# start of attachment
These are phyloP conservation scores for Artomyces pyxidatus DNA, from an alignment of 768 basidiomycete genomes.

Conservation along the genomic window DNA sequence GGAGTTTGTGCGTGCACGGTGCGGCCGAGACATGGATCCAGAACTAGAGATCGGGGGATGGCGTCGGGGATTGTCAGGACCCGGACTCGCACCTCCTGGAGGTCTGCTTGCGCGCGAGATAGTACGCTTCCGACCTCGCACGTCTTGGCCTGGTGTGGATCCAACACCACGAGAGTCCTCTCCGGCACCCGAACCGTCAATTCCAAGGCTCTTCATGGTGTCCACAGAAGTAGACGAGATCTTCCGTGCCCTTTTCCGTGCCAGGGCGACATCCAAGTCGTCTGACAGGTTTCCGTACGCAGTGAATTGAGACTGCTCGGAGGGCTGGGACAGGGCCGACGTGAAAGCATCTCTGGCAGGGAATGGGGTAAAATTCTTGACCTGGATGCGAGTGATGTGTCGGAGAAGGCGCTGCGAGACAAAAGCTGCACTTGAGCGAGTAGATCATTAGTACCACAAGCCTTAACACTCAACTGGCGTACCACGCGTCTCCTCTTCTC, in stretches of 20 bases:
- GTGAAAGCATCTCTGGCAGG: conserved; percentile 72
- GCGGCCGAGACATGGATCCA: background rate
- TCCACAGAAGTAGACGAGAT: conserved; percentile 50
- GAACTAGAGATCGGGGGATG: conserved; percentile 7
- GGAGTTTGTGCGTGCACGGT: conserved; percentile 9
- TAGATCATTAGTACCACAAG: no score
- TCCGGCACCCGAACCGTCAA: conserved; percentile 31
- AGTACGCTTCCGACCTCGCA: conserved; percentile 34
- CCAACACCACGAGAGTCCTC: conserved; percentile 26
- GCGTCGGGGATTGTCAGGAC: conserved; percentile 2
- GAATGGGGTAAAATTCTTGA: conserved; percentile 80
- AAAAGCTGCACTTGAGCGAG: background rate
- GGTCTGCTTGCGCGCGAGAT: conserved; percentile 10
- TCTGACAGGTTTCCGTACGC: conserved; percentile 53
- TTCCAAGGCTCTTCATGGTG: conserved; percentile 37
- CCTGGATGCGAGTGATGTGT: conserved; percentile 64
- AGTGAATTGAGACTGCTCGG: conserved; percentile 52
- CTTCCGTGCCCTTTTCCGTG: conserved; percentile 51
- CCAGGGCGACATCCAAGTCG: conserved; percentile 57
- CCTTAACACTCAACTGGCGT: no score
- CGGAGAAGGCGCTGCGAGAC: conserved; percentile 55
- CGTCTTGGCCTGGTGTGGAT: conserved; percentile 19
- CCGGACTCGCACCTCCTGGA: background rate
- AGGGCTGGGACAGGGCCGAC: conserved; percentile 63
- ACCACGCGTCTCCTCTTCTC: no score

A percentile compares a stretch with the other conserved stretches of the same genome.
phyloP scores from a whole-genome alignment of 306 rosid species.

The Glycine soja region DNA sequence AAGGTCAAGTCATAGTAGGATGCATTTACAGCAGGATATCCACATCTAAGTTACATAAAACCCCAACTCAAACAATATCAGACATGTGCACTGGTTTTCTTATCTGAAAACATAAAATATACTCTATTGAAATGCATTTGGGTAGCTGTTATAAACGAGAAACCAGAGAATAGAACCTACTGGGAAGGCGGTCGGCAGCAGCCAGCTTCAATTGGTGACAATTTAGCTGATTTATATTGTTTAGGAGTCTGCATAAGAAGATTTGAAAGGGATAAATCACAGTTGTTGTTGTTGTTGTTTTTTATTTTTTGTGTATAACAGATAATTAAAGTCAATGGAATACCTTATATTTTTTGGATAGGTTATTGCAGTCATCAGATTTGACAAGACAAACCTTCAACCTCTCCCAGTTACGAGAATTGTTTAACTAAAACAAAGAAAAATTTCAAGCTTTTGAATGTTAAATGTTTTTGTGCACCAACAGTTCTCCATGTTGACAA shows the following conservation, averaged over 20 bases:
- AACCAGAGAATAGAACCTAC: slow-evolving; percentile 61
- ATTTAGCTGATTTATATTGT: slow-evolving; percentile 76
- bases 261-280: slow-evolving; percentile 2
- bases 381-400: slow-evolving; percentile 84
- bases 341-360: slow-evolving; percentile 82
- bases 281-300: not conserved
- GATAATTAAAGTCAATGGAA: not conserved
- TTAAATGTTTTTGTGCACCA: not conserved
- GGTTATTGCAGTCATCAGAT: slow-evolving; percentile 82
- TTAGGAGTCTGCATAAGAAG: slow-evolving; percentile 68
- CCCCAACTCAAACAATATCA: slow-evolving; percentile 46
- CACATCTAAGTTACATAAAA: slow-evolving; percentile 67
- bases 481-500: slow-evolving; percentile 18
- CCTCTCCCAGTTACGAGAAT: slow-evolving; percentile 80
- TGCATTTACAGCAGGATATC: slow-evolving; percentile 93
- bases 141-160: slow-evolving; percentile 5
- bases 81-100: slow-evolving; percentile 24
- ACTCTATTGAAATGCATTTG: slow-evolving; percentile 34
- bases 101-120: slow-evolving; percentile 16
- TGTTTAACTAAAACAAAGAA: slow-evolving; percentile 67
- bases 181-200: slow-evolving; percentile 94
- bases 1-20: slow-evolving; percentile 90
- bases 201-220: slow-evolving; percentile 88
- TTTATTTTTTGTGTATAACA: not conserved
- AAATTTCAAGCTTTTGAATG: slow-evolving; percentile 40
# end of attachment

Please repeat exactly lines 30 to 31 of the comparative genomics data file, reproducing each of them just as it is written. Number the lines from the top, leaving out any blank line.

The Glycine soja region DNA sequence AAGGTCAAGTCATAGTAGGATGCATTTACAGCAGGATATCCACATCTAAGTTACATAAAACCCCAACTCAAACAATATCAGACATGTGCACTGGTTTTCTTATCTGAAAACATAAAATATACTCTATTGAAATGCATTTGGGTAGCTGTTATAAACGAGAAACCAGAGAATAGAACCTACTGGGAAGGCGGTCGGCAGCAGCCAGCTTCAATTGGTGACAATTTAGCTGATTTATATTGTTTAGGAGTCTGCATAAGAAGATTTGAAAGGGATAAATCACAGTTGTTGTTGTTGTTGTTTTTTATTTTTTGTGTATAACAGATAATTAAAGTCAATGGAATACCTTATATTTTTTGGATAGGTTATTGCAGTCATCAGATTTGACAAGACAAACCTTCAACCTCTCCCAGTTACGAGAATTGTTTAACTAAAACAAAGAAAAATTTCAAGCTTTTGAATGTTAAATGTTTTTGTGCACCAACAGTTCTCCATGTTGACAA shows the following conservation, averaged over 20 bases:
- AACCAGAGAATAGAACCTAC: slow-evolving; percentile 61